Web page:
Making La Costa the permanent home for the NCAA championship remains a hot topic as a Gil Hanse rebuild begins
Golf architect Gil Hanse speaks at a groundbreaking cermeony for his redesign of the La Costa Champions Course in advance of it hosting the NCAA men's and women's golf champonships starting in 2024.
CARLSBAD, Calif. — As a kid who grew up in New York and loved golf, Gil Hanse happily anticipated the start of the PGA Tour season and the West Coast Swing. Like many hunkered down in the cold and snow, the tournaments in Hawaii and Southern California stirred in him the soon-to-come sun and warmth and long afternoons spent with a club in hand.
Stamped deep in those memories is the La Costa Resort & Spa, which hosted the Tournament of Champions and later the WGC-Match Play from 1969 through 2006. Those events drew the world’s best players, and any course could build a sizable reputation when the champions roll is filled with major winners, including Jack Nicklaus, Gary Player, Tom Watson, Lee Trevino, Phil Mickelson and Tiger Woods.
That is the La Costa Hanse once knew. But now, after being disappointed to see the course fade into the background of the golf consciousness for much of the past two decades, the renowned architect finds himself with an opportunity to not just restore La Costa’s aura and reputation but re-imagine it.
Hanse has plenty of interesting projects in the works but being tasked with a complete redesign of Omni La Costa’s Champions Course ranks high on his to-do list. In only 17 months, La Costa is scheduled to host the NCAA Division I men’s and women’s golf championships. There is a three-year contract in place to hold the 2024, ’25 and ’26 tournaments, but earnest discussions continue about making the San Diego-area site the permanent home of the championships with a “Road to La Costa” theme.
“The fact that this place is going to be at the forefront of the golf world’s mind again is exciting to us,” Hanse told Golf Digest last month at a ceremonial groundbreaking for the Champions Course work that began a few weeks earlier.
“We all knew La Costa as having the best players in the world come here. And now the people who are going to become the best players in the world will be a part of the history of this place.”
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The work at La Costa won’t be a light touch-up of a previous facelift done on the original Dick Wilson design more than a decade ago by architect Damian Pascuzzo and pro golfer Steve Pate. In fact, Hanse said the Champions Course (with some of its holes previously blended with those on the Legends Course for PGA Tour events) won’t be recognizable, other than the setting that older generations will recall.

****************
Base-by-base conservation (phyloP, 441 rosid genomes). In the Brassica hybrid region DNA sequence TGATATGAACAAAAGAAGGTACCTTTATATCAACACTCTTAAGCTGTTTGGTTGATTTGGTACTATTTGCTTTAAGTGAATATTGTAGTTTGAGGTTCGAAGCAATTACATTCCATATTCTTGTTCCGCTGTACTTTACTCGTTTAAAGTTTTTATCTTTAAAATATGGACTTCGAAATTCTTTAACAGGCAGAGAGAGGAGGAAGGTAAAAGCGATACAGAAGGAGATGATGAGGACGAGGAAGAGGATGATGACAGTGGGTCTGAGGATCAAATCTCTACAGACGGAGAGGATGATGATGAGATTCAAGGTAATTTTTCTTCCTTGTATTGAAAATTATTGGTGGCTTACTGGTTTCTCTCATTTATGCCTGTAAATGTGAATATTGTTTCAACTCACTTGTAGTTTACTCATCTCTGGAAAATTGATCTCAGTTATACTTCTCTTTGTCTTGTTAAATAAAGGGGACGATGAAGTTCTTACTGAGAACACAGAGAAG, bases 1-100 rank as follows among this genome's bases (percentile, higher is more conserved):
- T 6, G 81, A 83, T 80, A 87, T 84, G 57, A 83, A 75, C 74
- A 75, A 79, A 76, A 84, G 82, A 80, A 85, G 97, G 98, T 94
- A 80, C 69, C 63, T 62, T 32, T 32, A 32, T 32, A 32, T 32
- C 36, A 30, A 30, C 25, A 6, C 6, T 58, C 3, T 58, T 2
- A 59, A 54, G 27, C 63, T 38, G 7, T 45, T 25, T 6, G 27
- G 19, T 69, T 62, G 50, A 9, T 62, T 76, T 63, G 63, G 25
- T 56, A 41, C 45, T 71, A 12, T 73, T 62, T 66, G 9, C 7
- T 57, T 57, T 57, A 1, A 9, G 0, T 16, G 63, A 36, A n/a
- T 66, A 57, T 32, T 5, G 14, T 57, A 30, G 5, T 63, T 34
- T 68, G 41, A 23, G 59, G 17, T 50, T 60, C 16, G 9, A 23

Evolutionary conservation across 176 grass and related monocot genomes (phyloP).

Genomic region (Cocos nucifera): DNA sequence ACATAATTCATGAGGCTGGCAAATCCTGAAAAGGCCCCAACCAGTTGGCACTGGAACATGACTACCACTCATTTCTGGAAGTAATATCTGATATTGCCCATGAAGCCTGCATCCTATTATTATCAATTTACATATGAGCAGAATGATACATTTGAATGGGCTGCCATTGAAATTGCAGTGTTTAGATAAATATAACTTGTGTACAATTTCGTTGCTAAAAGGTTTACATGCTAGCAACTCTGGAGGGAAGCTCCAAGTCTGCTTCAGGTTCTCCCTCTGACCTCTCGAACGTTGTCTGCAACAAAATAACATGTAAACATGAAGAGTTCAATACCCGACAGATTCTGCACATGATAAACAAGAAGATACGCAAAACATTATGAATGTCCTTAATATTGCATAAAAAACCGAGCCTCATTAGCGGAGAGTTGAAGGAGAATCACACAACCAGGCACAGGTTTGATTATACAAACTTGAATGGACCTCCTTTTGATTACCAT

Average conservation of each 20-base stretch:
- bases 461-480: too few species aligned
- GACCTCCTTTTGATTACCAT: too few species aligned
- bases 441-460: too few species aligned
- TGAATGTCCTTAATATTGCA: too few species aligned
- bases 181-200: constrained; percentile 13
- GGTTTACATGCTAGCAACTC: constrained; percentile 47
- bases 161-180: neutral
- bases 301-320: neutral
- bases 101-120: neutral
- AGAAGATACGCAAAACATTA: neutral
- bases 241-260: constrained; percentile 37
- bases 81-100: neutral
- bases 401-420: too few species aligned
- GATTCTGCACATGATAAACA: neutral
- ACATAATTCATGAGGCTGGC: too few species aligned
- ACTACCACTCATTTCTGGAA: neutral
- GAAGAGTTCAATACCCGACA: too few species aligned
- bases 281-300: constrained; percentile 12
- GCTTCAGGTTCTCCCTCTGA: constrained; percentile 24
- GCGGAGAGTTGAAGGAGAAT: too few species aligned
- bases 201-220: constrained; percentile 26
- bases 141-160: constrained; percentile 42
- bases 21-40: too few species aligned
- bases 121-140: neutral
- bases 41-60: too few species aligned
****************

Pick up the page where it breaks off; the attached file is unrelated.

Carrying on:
While the basic routing will remain the same, most of the man-made ponds are being removed and replaced with what Hanse calls “plausible and believable” Southern California features of barranca, dry washes and native vegetation. Picture Hanse’s work at the North Course at Los Angeles Country Club (host of this year's U.S. Open), along with some touches of Riviera, and you’ll have a pretty good idea of what the architect and business partner Jim Wagner are shooting for.
“Our attempt is to get the golf course to sit in the landscape instead of being on top of it,” Hanse said.
The par-5 10th hole on La Costa Champions is an example of how Gil Hanse will remove man-made water hazards (the current 10th has a pond up the left side of the hole) and replace them with barranca and natural areas.
The project has been years in planning. John Fields, the longtime men’s golf coach at the University of Texas, first started the brainstorming while attending the 2017 Walker Cup at LACC. As Fields watched the competition on Hanse’s much-praised redesign, which will host the U.S. Open for this first time this summer, he talked to golf writer and architecture aficionado Geoff Shackelford, who contributed to the LACC project with his knowledge of original designer George C. Thomas’ philosophy and work.
Fields had a question: With the NCAA Championship now regularly televised on Golf Channel, and with potential primetime coverage on the East Coast, with nearly guaranteed good weather in May, where would be a good place in Southern California to play the tournament? (Understand, the championships have only been held once in California in the last 21 years, with Riviera hosting the men in 2012.) Shackelford mentioned La Costa … with the caveat that it would have to be significantly refurbished.
Fields bit. It so happens that one of the Longhorns’ biggest financial supporters is Bob Rowling, a billionaire who founded the company that owns the Omni properties and its numerous golf courses. Those layouts now include a Hanse-designed course at the Omni PGA Frisco Resort in Texas that will host the PGA Championship twice in the next 12 years. Fields and Mike Holder, the former Oklahoma State Athletic Director and legendary golf coach, went to Rowling and pitched him on a Hanse redo at La Costa, specifically so that it could host the NCAAs. Rowling signed off, Hanse began the design work, and now they’re all watching bulldozers scrape the Champions Course down to its bare bones.
The Omni La Costa Resort and Spa hosted PGA Tour events from the late 1960s to early 2000s. Brian Walters Photography
“I’m super excited about this,” said Fields, who attended the La Costa groundbreaking. Texas is officially listed as the tournament host at La Costa, and Fields noted that Hanse recently did a presentation for several NCAA men’s and women’s coaches telling them that they will compete on a course comparable to L.A. North and Riviera. “We were taken aback by that,” Fields said. “It was, like, ‘Well, golly, if he comes close to doing something like that, we’ll have a place that would be remarkable.’”